High-throughput magnetic resonance for drug screening and antibody-based imaging probe development Dr. Gabi Heller and Dr. Mar Cabeza-Cabrerizo aim to create a new platform, which can be used to screen for new drugs and antibody-based diagnostic probes for MRI imaging.

Identifying factors that promote soft coral resilience in climate change-induced warming oceans Dr. Asja Radja and Dr. Rebecca Sherbo aim to understand the resilience of soft corals growth and patterning in a warming ocean by combining physical and mathematical modeling with microbiology and examining the microbiota of soft corals.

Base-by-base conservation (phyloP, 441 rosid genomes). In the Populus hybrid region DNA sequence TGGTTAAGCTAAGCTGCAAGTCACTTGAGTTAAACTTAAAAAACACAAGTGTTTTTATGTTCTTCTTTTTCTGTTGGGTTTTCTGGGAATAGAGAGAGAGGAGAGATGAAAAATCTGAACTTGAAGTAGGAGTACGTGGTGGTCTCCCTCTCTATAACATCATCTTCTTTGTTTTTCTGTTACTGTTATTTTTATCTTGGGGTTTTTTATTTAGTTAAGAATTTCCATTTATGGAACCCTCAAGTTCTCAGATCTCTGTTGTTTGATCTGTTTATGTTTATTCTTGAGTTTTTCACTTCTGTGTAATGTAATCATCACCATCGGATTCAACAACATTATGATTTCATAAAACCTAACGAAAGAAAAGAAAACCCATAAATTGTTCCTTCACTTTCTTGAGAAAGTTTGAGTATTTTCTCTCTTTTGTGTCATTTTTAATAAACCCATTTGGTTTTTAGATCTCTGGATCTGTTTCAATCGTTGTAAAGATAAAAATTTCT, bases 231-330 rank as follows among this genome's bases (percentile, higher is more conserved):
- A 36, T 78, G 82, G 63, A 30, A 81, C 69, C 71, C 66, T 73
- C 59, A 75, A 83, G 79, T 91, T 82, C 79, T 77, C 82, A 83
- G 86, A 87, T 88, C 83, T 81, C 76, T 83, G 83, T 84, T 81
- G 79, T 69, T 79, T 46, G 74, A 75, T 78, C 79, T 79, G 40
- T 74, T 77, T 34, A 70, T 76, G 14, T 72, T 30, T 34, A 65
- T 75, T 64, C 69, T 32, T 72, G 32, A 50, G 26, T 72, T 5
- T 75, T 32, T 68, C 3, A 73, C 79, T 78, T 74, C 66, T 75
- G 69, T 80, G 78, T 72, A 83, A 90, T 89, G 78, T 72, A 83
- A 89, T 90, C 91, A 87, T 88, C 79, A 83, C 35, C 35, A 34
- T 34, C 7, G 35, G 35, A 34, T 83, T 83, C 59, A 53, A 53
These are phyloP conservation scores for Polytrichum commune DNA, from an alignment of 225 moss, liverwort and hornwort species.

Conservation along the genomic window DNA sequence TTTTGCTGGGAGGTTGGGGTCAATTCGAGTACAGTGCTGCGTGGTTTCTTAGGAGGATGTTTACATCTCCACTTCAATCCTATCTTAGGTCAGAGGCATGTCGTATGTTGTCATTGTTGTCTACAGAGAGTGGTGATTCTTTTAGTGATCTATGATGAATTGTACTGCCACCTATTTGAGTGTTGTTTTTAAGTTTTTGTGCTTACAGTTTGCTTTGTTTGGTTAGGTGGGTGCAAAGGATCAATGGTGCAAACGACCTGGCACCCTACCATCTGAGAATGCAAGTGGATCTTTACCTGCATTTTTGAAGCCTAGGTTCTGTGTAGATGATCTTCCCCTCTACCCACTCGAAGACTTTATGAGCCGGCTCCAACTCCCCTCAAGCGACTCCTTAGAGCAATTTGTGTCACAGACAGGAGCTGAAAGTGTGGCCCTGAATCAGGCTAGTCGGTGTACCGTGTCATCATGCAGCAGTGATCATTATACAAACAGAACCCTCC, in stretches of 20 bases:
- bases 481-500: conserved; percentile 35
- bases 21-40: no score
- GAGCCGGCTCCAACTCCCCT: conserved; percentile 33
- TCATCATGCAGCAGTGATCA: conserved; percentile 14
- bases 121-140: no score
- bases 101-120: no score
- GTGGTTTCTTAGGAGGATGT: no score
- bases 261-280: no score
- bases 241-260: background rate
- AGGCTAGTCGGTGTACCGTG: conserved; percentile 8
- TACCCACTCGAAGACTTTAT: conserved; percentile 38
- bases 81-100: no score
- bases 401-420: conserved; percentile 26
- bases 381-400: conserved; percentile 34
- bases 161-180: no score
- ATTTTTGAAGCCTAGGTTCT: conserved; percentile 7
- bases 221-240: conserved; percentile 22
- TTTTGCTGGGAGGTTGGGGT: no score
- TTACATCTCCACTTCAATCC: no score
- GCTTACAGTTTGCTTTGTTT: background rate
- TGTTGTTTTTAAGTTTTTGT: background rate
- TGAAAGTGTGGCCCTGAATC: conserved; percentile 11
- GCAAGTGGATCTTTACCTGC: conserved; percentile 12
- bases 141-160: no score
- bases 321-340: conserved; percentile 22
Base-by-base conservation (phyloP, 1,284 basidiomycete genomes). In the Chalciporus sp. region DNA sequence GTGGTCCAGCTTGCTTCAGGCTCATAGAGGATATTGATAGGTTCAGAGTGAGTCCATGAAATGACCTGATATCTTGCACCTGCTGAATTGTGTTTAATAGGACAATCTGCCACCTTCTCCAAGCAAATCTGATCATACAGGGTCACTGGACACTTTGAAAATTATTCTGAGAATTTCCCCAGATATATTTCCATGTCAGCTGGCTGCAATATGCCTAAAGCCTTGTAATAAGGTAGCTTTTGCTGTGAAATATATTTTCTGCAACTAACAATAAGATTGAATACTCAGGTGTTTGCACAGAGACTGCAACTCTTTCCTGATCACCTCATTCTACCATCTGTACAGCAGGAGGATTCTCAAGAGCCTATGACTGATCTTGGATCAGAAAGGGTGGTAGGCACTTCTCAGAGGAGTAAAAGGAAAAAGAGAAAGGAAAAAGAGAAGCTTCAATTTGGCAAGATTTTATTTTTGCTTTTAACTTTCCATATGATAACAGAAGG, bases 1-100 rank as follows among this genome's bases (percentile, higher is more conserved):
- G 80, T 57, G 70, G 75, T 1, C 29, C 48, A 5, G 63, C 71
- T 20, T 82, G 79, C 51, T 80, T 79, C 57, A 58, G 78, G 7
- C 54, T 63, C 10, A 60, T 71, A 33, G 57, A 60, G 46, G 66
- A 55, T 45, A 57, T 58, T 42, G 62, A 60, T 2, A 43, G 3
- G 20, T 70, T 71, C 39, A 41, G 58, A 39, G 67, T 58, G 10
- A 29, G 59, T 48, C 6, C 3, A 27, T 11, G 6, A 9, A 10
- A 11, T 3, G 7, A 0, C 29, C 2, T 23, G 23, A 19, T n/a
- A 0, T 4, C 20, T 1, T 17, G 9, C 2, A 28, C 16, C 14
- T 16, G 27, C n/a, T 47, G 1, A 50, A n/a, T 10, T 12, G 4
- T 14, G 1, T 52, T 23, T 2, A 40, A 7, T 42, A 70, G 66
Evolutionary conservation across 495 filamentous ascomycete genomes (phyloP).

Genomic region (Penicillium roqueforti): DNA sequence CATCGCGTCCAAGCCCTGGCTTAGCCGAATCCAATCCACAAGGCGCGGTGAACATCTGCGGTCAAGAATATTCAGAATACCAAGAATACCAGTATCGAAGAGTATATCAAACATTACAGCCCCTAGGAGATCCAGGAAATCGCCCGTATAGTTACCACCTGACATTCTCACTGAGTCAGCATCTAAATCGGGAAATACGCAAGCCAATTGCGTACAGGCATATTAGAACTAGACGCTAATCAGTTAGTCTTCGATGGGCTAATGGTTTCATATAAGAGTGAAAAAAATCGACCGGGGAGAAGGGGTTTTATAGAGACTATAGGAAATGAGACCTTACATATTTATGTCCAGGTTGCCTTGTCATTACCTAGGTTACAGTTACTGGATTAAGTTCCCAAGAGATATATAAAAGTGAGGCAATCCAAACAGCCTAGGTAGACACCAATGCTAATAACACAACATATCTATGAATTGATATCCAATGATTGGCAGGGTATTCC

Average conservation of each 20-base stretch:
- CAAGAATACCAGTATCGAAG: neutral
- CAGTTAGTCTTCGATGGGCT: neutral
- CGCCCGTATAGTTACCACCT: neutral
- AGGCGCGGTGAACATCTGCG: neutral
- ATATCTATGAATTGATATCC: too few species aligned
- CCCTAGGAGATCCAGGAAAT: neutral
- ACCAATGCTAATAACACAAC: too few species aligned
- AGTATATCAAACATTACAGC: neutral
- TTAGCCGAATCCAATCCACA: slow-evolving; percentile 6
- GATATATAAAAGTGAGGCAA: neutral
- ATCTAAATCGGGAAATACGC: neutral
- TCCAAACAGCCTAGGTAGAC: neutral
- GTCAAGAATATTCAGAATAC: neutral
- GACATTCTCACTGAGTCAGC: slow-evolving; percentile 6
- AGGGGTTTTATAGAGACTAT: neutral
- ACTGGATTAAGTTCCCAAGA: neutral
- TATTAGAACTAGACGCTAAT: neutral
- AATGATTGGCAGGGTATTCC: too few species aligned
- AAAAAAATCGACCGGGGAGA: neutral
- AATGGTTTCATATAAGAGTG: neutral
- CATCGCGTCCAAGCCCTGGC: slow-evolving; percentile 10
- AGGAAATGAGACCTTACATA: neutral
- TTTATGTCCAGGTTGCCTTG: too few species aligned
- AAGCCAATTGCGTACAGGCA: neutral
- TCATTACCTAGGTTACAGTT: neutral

How do Transcription Factors control cell fate? – Dr. Mattia Serra, Dr. James Briggs, and Dr. Yuanzhao Zhang plan to uncover new quantitative principles underlying cell reprogramming by combining dynamic systems tools, single cell sequencing, and graph and network theory. The work has the potential to improve therapeutics design and disease modeling, helping to understand malignant transformation in cancer.

Understanding the molecular logic of Guanine nucleotide exchange factors and GTPase- activating proteins in immune cell migration and de-coding of chemical cues Dr. Ben Winer and Dr. Mattia Serra plan to better understand the dynamics and activation of heterotrimeric G-proteins and their regulators by combining math, biology, and computational work. The work involves a sequential plan of creating cellular reporters, collecting in-vitro and in-vivo imaging data, developing predictive models, and then testing and refining those models.